Come to this wild and weird YA historical fantasy expected a rollicking tale and lots of laughs, not historical accuracy, and you’re pretty much guaranteed an enjoyable read. Almost everyone knows the sad story of England’s nine-day queen, but this book gives her a shot an actual happy ending—if Monty Python decided to write an alternate Tudor history, this might just be the result. Fun and frothy in all the best ways.

We're highlighting our picks for best book deal of the day on the blog, but you can always find our favorite Kindle book deals here.


HSL Book Deal of the Day 5.22.17: Dark Lord of Derkholm

Dark Lord of Derkholm
By Diana Wynne Jones

You can't blame people for wanting to visit the magical world next door, but it's not exactly easy on that magical world's inhabitants—especially when the holiday organizer, Mr. Chesney, requires everyone to put their lives on hold and enact fantastic scenarios for his Pilgrim Parties. The natives are restless, and they're determined to get their freedom back—starting with appointing a terrifically inept Dark Lord for the latest season of tourists. You can't go wrong with DWJ, and this often-hilarious novel is an ideal summer (or anytime) readaloud.

We're highlighting our picks for best book deal of the day on the blog, but you can always find our favorite Kindle book deals here.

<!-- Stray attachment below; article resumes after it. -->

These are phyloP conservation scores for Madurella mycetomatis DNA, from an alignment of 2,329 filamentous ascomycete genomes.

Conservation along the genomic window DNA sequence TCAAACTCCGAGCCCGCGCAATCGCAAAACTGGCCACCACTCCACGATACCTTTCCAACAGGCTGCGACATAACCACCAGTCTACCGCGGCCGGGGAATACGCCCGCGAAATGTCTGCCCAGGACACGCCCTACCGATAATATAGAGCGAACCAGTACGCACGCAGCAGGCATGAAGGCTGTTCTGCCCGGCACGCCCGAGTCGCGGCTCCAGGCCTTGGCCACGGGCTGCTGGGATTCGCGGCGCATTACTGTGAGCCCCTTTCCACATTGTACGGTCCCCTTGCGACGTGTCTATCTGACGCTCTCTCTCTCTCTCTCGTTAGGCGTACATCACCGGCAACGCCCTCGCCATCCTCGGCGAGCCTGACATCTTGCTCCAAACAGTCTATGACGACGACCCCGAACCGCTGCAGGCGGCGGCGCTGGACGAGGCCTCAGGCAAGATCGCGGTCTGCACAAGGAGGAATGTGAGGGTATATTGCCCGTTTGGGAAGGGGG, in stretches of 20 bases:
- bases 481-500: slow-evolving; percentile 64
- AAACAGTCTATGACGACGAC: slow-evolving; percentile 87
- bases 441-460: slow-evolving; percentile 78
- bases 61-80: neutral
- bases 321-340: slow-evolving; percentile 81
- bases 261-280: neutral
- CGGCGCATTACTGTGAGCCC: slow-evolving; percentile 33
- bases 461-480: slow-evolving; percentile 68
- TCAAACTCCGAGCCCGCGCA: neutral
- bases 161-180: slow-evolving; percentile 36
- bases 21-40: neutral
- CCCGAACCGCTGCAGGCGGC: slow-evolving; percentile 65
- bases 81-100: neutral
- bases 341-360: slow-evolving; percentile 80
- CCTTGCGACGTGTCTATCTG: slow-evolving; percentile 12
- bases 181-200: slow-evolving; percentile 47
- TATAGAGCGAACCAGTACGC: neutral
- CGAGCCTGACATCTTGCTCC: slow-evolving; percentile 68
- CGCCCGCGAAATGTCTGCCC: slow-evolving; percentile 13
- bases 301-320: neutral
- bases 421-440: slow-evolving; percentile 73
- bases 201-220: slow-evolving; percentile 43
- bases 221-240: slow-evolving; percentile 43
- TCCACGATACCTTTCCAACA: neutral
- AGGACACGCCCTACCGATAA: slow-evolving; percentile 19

Readaloud of the Week: Karlson on the Roof

Karlson on the Roof
By Astrid LINDGREN
 

In brief: Eric wants a dog; instead, he gets Karlson, a grumpy man who flies around with his propellor making mischief.

What makes it a great readaloud? Karlson is utterly unlikable—in the great trickster tradition, he wreaks havoc (and usually leaves a mess) wherever he goes. The gently interconnected stories are weird and often hilarious, and 7-year-old Eric (also known as Smidge or Little Brother, depending on your translation) is charming protagonist.

But be aware: Karlson is a grouchy trouble-maker and may not appeal to every reader.


HSL Book Deal of the Day 5.17.17: Diary of a Wimpy Kid

In this web comic-turned-novel in cartoons, 7th grader Greg Heffley recounts the trials and tribulations of middle school life in his definitely-not-a-diary. Think of it as a hybrid novel-slash-comic book, and enjoy the delightfully goofy humor. This book isn't intellectually challenging, but it can be a great door-opener for reluctant readers. (In fact, it can be such a lightbulb book that we have people regularly asking us what to read next.